In the other two rooms, the Black paintings are presented, real assemblages where objects found or bought by the artist cohabit, caught in a thick layer of tar. Like an oil slick seizes everything it touches, the tar petrifies these everyday objects, not leaving anything intact in its path.
In each room, following to the same strategy, a film is shown in direct relation to the works on the wall. Sloane Square: A Room of One’s Own (1974/1976) shows Jarman’s daily life in a friend’s apartment where he works. Initially in black and white, the film turns to color and towards its end shows the apartment emptied, phrases spray-painted on the walls and a final party where the apartment is vandalized, the artist having received an eviction order from the owners.
In the other room, the paintings and sculptures are related to At Low Tide (The Siren and the Sailor, 1972) a dreamlike tale with three characters: a drowned sailor, a mermaid and a masked deity. Despite the hopes of the mermaid who seems to want to revive the sailor, he does not open his eyes. The deity then embraces the mermaid and they disappear before the tide returns.
Finally, in the projection room of the art center, the film Blue is projected, which Jarman made in 1993 when he was almost blind, where on a blue background, for 74 minutes, is read the diary of his disease and his blindness.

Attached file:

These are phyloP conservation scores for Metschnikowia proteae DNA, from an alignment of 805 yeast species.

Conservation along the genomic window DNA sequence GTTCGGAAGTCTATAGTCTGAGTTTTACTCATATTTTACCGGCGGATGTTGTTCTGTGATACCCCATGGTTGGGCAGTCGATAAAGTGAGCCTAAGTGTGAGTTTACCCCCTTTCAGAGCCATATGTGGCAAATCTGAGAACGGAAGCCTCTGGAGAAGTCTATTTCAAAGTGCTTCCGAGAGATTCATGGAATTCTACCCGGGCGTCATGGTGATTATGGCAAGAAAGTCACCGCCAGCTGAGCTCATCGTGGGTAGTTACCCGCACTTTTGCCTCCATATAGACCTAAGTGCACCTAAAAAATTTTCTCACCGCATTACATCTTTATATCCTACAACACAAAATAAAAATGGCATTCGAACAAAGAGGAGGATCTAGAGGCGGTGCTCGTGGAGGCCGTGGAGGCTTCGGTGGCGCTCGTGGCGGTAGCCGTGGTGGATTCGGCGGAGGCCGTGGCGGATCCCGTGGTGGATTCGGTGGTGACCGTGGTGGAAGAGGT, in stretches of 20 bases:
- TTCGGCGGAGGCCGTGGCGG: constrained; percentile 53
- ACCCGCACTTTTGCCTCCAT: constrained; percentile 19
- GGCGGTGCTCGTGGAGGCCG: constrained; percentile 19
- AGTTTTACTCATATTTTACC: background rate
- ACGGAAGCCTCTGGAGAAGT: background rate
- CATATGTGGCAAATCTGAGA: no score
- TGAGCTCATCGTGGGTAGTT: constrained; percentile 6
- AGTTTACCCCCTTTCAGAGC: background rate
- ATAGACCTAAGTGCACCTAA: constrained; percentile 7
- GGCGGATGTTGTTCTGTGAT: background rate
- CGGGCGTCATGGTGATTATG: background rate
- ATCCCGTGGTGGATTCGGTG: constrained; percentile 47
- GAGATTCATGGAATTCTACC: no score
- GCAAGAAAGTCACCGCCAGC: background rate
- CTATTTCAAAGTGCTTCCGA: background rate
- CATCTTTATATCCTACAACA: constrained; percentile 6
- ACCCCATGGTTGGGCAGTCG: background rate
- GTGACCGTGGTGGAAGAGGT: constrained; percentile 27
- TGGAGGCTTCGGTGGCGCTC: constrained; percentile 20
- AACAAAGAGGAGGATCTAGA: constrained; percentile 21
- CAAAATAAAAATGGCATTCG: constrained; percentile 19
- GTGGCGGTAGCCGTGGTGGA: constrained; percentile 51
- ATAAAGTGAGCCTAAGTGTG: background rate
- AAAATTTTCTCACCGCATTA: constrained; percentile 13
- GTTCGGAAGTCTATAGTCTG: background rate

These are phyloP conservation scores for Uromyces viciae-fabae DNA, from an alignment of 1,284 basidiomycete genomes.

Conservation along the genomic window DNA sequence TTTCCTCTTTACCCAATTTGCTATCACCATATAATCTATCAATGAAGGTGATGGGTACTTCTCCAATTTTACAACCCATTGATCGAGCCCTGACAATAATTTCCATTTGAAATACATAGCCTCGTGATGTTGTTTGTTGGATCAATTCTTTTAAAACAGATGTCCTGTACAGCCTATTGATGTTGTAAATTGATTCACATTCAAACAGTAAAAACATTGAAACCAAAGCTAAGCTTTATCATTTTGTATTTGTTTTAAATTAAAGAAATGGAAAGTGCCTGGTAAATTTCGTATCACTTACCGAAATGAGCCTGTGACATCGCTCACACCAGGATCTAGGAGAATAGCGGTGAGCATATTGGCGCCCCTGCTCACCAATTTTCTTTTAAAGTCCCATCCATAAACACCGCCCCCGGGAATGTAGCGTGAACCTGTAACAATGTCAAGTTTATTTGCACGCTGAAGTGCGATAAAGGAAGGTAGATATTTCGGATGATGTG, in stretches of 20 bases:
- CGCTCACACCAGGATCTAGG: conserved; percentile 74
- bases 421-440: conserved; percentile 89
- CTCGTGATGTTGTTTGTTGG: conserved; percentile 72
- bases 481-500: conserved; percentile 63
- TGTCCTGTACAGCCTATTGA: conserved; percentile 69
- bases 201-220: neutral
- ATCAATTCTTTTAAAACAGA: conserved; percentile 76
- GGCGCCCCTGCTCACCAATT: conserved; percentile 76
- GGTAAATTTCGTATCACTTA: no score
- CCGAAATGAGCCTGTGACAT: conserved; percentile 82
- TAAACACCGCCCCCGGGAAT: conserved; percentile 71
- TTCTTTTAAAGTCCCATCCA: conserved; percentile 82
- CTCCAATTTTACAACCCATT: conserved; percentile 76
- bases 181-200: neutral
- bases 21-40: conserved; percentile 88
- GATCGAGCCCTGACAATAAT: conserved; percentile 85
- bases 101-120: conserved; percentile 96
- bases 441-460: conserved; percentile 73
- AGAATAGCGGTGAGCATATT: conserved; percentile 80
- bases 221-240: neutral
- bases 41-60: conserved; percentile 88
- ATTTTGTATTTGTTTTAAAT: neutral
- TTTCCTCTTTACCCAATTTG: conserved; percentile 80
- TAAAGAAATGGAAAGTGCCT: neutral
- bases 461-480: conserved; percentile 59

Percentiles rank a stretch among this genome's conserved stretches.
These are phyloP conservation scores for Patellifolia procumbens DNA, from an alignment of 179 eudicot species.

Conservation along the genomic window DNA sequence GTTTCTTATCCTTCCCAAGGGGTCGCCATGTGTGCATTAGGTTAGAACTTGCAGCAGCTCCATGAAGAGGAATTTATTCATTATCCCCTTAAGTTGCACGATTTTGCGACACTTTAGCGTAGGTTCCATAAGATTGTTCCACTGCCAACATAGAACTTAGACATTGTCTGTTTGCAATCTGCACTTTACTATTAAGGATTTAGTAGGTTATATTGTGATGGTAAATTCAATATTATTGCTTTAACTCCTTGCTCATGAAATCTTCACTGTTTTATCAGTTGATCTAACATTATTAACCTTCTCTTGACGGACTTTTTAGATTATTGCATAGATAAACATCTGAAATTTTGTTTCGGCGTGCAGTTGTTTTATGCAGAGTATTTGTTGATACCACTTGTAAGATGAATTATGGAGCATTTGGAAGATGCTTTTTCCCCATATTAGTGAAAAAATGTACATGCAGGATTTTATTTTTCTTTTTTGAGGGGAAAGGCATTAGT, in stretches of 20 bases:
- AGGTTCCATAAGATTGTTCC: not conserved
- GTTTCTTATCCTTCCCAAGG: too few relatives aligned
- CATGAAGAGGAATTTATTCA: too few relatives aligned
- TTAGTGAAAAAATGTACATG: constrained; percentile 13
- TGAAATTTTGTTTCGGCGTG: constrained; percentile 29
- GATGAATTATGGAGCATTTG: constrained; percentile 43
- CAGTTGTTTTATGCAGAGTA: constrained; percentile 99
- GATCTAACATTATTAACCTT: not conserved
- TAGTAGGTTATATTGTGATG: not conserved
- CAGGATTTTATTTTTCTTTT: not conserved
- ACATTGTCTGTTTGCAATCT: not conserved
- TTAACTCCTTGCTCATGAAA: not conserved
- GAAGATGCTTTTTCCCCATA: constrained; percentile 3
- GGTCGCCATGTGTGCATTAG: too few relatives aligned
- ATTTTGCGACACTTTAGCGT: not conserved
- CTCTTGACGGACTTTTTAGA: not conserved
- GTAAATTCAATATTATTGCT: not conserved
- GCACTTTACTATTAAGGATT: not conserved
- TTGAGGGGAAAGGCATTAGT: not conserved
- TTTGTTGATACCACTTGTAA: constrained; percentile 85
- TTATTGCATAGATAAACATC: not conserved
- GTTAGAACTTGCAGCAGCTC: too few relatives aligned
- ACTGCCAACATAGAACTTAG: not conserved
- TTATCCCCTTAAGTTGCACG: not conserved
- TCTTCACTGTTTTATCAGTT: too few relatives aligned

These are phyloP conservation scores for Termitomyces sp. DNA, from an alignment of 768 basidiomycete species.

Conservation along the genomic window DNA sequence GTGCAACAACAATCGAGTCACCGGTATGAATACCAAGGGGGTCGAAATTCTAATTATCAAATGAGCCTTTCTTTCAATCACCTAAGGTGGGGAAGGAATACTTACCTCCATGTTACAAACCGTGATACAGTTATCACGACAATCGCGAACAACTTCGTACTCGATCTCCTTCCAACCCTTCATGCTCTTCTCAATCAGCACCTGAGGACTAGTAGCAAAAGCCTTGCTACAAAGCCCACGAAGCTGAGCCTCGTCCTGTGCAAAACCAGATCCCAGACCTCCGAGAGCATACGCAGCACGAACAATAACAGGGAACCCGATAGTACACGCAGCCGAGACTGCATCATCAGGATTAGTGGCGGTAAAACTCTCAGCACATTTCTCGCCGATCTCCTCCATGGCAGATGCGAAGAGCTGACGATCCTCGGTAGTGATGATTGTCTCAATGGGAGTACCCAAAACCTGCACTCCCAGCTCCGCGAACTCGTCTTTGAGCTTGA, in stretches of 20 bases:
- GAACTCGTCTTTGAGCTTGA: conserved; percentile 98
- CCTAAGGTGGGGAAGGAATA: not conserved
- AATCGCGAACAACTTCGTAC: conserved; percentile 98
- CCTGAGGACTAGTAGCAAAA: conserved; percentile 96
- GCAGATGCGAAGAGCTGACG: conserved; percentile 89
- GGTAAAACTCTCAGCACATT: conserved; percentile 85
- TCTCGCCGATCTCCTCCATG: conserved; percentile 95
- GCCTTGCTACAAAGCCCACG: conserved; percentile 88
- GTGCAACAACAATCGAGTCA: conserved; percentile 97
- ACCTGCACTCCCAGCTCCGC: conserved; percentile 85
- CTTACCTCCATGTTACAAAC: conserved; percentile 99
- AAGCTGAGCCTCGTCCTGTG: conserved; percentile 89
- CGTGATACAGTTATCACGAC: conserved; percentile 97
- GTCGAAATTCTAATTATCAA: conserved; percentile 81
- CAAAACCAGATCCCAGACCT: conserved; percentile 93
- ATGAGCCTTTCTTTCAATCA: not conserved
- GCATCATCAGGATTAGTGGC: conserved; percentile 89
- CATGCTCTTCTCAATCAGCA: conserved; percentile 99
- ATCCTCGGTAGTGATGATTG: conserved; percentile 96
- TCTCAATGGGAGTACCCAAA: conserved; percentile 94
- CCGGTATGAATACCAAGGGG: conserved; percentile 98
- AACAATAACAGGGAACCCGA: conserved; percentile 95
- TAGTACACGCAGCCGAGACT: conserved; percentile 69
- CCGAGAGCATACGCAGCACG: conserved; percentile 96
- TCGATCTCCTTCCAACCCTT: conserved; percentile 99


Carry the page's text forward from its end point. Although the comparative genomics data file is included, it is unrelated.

In 2021, LGBITQIA+phobia, serophobia and populism are still very present, they are expressed in a society that has been trying for a long time to historicize AIDS, placing it in the distant past so as not to have to talk about it anymore, preferring to ignore it while it is still very present.
According to UNAIDS, in 2020 1.5 million people became newly infected with HIV, 680,000 people died of AIDS-related illnesses. The risk of contracting HIV is: 35 times higher for people who inject drugs, 34 times higher for transgender women, 26 times higher for sex workers and 25 times higher for men who have sex with men. Once again, the same populations, once again the same victims, once again the majority of the population complicit for 40 years in this planetary massacre.
Thank you CRÉDAC, for having made all this possible. Thank you to the whole team, for having finally been able to make us hear the voice of Derek Jarman in France, as we have not been able to hear that of David Wojnarovicz and so many other artists who still aren’t of interest to the French art scene.
“Through this history of AIDS and art, through what silence can tell us, and what we can make silence say, we can see what remains to be reinvented: a politics of forms that would dare to ask for everything.“
Antoine Idier, Purity and impurity of the art Michel Journiac and the AIDS, Editions sombres torrents
Review by Pascal Lièvre
Photos by Le Crédac, France
Pascal Lièvre will take part in our upcoming show Red and Black: A Mirror along the Main Road (Feb. 17-19, 2022 | Shinjuku Sumitomo Bld.).